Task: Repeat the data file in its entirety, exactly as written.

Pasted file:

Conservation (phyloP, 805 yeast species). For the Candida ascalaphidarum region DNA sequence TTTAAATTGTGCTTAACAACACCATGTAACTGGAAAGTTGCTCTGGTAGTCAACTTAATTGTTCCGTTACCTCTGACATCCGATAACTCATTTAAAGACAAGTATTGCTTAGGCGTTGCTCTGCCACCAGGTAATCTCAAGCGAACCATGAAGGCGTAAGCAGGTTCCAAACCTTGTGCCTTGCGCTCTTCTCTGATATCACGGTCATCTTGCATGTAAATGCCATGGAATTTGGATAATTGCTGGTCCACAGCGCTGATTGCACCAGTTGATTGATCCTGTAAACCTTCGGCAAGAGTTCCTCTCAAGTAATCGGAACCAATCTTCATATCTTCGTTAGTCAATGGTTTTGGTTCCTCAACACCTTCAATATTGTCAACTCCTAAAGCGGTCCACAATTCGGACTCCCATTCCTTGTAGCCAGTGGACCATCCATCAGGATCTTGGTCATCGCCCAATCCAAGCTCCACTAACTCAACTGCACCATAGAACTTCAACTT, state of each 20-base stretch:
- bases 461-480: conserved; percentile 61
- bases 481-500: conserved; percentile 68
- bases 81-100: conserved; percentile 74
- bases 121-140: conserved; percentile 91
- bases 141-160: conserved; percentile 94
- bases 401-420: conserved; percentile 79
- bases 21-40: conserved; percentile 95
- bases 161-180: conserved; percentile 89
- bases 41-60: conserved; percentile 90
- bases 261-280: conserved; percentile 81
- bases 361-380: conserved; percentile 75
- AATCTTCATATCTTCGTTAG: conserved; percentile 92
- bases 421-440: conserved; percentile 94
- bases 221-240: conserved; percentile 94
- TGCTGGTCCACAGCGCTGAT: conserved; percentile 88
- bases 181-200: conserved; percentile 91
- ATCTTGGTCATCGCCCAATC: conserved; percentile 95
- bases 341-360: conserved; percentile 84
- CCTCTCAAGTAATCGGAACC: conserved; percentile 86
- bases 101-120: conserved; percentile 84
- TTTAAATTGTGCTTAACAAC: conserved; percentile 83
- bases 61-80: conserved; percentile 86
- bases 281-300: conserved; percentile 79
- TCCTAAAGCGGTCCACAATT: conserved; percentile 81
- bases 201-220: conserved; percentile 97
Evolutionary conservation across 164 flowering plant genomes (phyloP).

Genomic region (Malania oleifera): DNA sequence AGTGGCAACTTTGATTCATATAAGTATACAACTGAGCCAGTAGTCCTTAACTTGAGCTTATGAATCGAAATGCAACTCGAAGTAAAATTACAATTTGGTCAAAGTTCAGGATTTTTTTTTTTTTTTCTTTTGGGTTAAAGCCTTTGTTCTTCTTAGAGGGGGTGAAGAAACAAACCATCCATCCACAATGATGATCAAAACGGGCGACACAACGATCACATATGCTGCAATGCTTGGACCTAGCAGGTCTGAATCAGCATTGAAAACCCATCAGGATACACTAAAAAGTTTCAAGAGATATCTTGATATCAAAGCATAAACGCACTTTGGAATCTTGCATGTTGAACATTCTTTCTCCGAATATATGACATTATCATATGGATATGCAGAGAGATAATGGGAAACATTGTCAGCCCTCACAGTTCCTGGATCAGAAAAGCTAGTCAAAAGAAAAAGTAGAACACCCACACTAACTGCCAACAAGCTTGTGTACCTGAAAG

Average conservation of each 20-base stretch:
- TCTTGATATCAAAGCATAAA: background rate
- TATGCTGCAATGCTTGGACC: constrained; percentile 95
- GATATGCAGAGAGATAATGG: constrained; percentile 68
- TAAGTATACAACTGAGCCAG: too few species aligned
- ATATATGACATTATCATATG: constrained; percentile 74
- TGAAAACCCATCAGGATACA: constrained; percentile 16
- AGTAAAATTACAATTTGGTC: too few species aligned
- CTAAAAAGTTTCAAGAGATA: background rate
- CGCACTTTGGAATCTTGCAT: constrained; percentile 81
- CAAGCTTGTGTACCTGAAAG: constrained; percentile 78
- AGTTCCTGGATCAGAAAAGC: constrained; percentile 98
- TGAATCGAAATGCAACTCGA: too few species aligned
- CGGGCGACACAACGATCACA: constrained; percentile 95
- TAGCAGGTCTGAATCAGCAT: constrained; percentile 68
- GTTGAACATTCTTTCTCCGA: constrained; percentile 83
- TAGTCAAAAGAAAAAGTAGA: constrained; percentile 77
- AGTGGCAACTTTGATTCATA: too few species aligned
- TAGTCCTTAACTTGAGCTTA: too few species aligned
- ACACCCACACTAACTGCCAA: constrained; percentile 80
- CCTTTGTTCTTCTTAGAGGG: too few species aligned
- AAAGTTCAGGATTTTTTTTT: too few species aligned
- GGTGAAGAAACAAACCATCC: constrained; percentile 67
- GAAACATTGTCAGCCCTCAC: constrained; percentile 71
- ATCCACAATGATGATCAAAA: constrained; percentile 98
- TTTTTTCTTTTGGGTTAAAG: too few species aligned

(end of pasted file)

Conservation (phyloP, 805 yeast species). For the Candida ascalaphidarum region DNA sequence TTTAAATTGTGCTTAACAACACCATGTAACTGGAAAGTTGCTCTGGTAGTCAACTTAATTGTTCCGTTACCTCTGACATCCGATAACTCATTTAAAGACAAGTATTGCTTAGGCGTTGCTCTGCCACCAGGTAATCTCAAGCGAACCATGAAGGCGTAAGCAGGTTCCAAACCTTGTGCCTTGCGCTCTTCTCTGATATCACGGTCATCTTGCATGTAAATGCCATGGAATTTGGATAATTGCTGGTCCACAGCGCTGATTGCACCAGTTGATTGATCCTGTAAACCTTCGGCAAGAGTTCCTCTCAAGTAATCGGAACCAATCTTCATATCTTCGTTAGTCAATGGTTTTGGTTCCTCAACACCTTCAATATTGTCAACTCCTAAAGCGGTCCACAATTCGGACTCCCATTCCTTGTAGCCAGTGGACCATCCATCAGGATCTTGGTCATCGCCCAATCCAAGCTCCACTAACTCAACTGCACCATAGAACTTCAACTT, state of each 20-base stretch:
- bases 461-480: conserved; percentile 61
- bases 481-500: conserved; percentile 68
- bases 81-100: conserved; percentile 74
- bases 121-140: conserved; percentile 91
- bases 141-160: conserved; percentile 94
- bases 401-420: conserved; percentile 79
- bases 21-40: conserved; percentile 95
- bases 161-180: conserved; percentile 89
- bases 41-60: conserved; percentile 90
- bases 261-280: conserved; percentile 81
- bases 361-380: conserved; percentile 75
- AATCTTCATATCTTCGTTAG: conserved; percentile 92
- bases 421-440: conserved; percentile 94
- bases 221-240: conserved; percentile 94
- TGCTGGTCCACAGCGCTGAT: conserved; percentile 88
- bases 181-200: conserved; percentile 91
- ATCTTGGTCATCGCCCAATC: conserved; percentile 95
- bases 341-360: conserved; percentile 84
- CCTCTCAAGTAATCGGAACC: conserved; percentile 86
- bases 101-120: conserved; percentile 84
- TTTAAATTGTGCTTAACAAC: conserved; percentile 83
- bases 61-80: conserved; percentile 86
- bases 281-300: conserved; percentile 79
- TCCTAAAGCGGTCCACAATT: conserved; percentile 81
- bases 201-220: conserved; percentile 97
Evolutionary conservation across 164 flowering plant genomes (phyloP).

Genomic region (Malania oleifera): DNA sequence AGTGGCAACTTTGATTCATATAAGTATACAACTGAGCCAGTAGTCCTTAACTTGAGCTTATGAATCGAAATGCAACTCGAAGTAAAATTACAATTTGGTCAAAGTTCAGGATTTTTTTTTTTTTTTCTTTTGGGTTAAAGCCTTTGTTCTTCTTAGAGGGGGTGAAGAAACAAACCATCCATCCACAATGATGATCAAAACGGGCGACACAACGATCACATATGCTGCAATGCTTGGACCTAGCAGGTCTGAATCAGCATTGAAAACCCATCAGGATACACTAAAAAGTTTCAAGAGATATCTTGATATCAAAGCATAAACGCACTTTGGAATCTTGCATGTTGAACATTCTTTCTCCGAATATATGACATTATCATATGGATATGCAGAGAGATAATGGGAAACATTGTCAGCCCTCACAGTTCCTGGATCAGAAAAGCTAGTCAAAAGAAAAAGTAGAACACCCACACTAACTGCCAACAAGCTTGTGTACCTGAAAG

Average conservation of each 20-base stretch:
- TCTTGATATCAAAGCATAAA: background rate
- TATGCTGCAATGCTTGGACC: constrained; percentile 95
- GATATGCAGAGAGATAATGG: constrained; percentile 68
- TAAGTATACAACTGAGCCAG: too few species aligned
- ATATATGACATTATCATATG: constrained; percentile 74
- TGAAAACCCATCAGGATACA: constrained; percentile 16
- AGTAAAATTACAATTTGGTC: too few species aligned
- CTAAAAAGTTTCAAGAGATA: background rate
- CGCACTTTGGAATCTTGCAT: constrained; percentile 81
- CAAGCTTGTGTACCTGAAAG: constrained; percentile 78
- AGTTCCTGGATCAGAAAAGC: constrained; percentile 98
- TGAATCGAAATGCAACTCGA: too few species aligned
- CGGGCGACACAACGATCACA: constrained; percentile 95
- TAGCAGGTCTGAATCAGCAT: constrained; percentile 68
- GTTGAACATTCTTTCTCCGA: constrained; percentile 83
- TAGTCAAAAGAAAAAGTAGA: constrained; percentile 77
- AGTGGCAACTTTGATTCATA: too few species aligned
- TAGTCCTTAACTTGAGCTTA: too few species aligned
- ACACCCACACTAACTGCCAA: constrained; percentile 80
- CCTTTGTTCTTCTTAGAGGG: too few species aligned
- AAAGTTCAGGATTTTTTTTT: too few species aligned
- GGTGAAGAAACAAACCATCC: constrained; percentile 67
- GAAACATTGTCAGCCCTCAC: constrained; percentile 71
- ATCCACAATGATGATCAAAA: constrained; percentile 98
- TTTTTTCTTTTGGGTTAAAG: too few species aligned